US man who won a staggering $1.35 Billion Mega Millions draw sues his daughter’s mother for telling his parents about his life-changing win


The winner of the second-largest Mega Millions jackpot, who wishes to remain anonymous, has filed a lawsuit against his daughter’s mother for breaching their non-disclosure agreement by disclosing to them about his $1.35 billion winnings.




According to recent court documents, the mother of his daughter, Sara Smith, was sued by the Maine man prize winner, John Doe, for a six-figure sum of money after he told his family he was now a millionaire.




Doe was the fortunate bettor who purchased the winning Mega Millions ticket—30, 43, 45, 46, and 61, with a gold Mega Ball of 14—at Hometown Gas & Grill in Lebanon, Maine on Friday, January 13, following three months without a winner.

US man who won a staggering $1.35 Billion Mega Millions draw sues his  daughter's mother for telling his parents about his life-changing win |  DAILY POST


He took home his winnings in a one-time payment of $723,564,144 nearly $500 million after taxes. He would have been $52 million richer if he bought a ticket just one mile away over the New Hampshire border.



Shortly after, on February 8, Smith signed a non-disclosure agreement to keep Doe’s identity as the jackpot winner a secret through June 1, 2032, when their daughter turns 18 years old. 



The court filing said: ‘Due to the unique safety, security, and privacy concerns associated with winning the lottery, Defendant agreed to enter into a Non-Disclosure Agreement (“NDA”) with John Doe to promote the safety and security of John Doe, Defendant, and their daughter and to avoid the irreparable harm of allowing the media or the public in general to discover, inter alia, John Doe’s identity, physical location, and assets.’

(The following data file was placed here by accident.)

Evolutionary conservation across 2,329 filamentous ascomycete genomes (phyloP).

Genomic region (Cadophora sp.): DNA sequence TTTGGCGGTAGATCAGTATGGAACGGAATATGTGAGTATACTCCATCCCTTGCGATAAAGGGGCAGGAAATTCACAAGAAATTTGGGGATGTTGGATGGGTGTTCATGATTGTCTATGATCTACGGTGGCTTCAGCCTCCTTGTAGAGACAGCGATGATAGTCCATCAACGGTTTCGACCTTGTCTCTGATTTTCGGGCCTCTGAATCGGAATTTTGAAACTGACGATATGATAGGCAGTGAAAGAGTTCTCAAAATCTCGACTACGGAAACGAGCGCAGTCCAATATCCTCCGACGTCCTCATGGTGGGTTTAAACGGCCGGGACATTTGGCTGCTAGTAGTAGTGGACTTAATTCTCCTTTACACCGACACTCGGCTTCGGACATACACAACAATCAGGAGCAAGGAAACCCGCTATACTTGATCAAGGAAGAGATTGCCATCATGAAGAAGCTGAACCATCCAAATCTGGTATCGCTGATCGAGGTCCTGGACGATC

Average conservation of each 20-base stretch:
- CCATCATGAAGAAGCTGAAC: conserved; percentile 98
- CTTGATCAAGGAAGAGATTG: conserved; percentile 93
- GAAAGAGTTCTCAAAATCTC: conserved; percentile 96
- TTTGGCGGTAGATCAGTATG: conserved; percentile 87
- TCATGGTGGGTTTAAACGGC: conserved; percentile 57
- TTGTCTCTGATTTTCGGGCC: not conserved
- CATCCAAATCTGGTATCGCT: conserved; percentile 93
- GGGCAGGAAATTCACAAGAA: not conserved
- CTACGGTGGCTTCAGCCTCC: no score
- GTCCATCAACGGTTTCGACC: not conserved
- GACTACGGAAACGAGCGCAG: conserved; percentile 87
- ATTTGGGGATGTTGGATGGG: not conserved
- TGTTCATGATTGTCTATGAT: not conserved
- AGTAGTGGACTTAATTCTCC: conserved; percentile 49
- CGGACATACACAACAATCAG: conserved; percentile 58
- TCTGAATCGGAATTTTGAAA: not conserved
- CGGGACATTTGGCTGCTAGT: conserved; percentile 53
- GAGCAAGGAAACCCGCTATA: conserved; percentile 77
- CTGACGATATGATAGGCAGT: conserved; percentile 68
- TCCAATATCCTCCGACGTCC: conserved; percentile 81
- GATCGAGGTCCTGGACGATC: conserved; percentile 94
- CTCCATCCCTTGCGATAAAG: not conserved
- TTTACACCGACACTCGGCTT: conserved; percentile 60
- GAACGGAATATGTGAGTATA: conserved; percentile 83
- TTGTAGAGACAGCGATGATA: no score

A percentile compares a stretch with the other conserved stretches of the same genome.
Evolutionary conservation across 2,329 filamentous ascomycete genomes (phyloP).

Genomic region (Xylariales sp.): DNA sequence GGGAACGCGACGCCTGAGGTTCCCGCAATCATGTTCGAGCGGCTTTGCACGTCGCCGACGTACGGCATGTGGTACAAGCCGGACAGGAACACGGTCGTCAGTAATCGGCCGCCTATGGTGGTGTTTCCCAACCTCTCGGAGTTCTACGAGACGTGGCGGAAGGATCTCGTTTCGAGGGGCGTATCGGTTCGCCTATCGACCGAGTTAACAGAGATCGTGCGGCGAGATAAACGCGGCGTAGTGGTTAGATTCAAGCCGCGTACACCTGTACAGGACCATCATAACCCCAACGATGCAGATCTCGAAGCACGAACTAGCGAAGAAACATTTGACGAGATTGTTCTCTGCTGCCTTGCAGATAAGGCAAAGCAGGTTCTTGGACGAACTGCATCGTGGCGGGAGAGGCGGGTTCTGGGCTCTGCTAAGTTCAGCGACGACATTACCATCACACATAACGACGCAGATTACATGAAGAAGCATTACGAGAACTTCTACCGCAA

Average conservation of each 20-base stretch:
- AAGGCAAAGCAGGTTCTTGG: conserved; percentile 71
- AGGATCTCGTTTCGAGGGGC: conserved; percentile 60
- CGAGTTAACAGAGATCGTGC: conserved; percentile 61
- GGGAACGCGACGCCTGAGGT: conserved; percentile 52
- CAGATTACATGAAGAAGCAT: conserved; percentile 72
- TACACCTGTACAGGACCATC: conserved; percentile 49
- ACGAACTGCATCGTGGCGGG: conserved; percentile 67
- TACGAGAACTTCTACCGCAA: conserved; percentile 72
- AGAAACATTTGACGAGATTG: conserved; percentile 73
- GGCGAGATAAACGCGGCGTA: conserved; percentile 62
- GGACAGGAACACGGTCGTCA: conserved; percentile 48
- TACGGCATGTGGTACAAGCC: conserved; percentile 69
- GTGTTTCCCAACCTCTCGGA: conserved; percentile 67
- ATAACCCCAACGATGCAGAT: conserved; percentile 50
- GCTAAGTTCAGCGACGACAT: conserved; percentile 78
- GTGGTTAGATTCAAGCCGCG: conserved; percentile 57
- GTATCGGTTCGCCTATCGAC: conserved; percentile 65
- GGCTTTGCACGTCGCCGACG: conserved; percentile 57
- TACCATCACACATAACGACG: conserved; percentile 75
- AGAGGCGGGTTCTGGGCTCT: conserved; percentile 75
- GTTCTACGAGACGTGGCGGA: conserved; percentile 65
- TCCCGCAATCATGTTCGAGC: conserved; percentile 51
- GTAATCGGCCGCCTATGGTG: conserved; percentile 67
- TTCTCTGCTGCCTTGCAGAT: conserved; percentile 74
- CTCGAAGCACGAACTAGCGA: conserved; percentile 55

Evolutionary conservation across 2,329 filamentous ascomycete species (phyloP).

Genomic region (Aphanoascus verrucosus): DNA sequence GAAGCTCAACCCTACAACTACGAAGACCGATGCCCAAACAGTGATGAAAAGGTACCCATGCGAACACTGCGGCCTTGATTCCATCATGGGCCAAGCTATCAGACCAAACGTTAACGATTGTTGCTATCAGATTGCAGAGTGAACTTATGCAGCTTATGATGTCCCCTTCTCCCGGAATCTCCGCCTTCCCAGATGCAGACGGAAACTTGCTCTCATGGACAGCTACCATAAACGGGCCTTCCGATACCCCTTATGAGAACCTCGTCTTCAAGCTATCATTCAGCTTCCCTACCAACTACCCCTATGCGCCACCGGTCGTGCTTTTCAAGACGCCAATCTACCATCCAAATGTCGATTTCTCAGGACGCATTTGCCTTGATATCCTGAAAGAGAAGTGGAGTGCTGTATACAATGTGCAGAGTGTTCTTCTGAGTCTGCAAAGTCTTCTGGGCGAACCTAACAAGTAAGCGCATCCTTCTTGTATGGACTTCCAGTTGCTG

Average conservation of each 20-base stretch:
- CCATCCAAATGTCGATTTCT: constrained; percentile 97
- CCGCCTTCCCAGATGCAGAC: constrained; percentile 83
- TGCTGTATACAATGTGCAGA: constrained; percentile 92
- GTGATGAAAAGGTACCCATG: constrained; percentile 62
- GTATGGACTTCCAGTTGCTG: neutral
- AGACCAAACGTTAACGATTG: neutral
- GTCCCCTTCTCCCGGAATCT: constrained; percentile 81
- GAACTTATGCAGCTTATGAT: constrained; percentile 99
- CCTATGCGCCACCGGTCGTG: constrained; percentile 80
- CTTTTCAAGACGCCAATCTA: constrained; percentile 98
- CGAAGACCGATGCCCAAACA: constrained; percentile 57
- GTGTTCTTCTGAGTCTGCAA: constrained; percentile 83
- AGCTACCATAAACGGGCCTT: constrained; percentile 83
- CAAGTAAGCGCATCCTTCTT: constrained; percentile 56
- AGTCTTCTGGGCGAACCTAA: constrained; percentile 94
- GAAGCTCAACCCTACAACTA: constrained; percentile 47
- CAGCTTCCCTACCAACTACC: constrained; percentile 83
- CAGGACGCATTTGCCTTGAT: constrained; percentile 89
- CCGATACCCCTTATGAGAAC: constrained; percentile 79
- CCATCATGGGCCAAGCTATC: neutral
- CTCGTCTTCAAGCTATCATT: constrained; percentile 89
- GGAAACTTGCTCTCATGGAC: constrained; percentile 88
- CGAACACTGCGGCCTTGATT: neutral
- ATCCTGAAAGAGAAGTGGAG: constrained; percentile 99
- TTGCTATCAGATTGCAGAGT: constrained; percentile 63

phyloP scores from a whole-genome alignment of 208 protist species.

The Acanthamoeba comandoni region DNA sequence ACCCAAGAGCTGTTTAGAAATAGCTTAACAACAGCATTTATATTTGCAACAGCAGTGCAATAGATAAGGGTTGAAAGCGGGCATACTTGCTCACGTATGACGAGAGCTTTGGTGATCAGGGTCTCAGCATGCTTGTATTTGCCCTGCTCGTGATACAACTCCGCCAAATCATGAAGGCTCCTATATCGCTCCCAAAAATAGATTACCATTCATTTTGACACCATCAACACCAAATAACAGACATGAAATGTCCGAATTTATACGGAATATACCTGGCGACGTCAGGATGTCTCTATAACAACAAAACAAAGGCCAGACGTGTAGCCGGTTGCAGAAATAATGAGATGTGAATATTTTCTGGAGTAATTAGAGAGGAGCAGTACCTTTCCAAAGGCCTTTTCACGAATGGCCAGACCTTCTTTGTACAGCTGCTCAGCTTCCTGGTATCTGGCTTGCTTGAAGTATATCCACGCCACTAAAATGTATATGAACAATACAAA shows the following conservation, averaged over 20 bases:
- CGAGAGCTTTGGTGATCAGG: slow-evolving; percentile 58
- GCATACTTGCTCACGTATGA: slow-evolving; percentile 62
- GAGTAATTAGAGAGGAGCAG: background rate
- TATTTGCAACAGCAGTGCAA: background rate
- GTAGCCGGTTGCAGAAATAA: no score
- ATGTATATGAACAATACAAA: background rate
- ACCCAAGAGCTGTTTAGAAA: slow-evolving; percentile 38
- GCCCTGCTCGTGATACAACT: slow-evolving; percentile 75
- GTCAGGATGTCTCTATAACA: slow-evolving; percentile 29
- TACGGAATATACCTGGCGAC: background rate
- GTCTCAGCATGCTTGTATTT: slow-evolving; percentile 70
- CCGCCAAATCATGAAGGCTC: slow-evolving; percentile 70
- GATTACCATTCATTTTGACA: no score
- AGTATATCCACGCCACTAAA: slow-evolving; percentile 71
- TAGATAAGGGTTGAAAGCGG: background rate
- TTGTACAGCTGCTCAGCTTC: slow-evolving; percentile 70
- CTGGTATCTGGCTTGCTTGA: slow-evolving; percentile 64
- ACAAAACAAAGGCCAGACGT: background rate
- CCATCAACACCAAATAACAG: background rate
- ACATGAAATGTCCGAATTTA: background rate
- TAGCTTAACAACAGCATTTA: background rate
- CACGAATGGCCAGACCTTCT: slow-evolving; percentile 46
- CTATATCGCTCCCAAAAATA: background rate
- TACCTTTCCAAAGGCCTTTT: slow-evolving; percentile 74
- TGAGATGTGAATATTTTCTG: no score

Doe beat the odds of 1 in 302.6 million to win the $1.35 billion jackpot – the second-largest Mega Millions win ever, and the fourth-largest in U.S. history.



The contract also stated that Smith must get written permission from Doe if she were to tell anyone and in the case of ‘an intentional or inadvertent disclosure’ she must provide written notice of what happened.



According to the lawsuit, in September the mystery man learned that Smith disclosed his status to his father and stepmother over one or more telephone communications.



Inadvertently, following Smith’s unauthorized disclosure, Doe’s sister also learned he was the Mega Millions winner.



‘As a result of Defendant’s unauthorized disclosures, John Doe has suffered irreparable injury, and there is immediate and imminent danger that John Doe will continue to suffer irreparable injury for which there is no adequate remedy at law,’ said the court filing.



Now, Doe is suing Smith for $100,000 per unauthorized disclosure and is asking the court to put an injunction on Smith to prevent her from violating the non-disclosure agreement any further.

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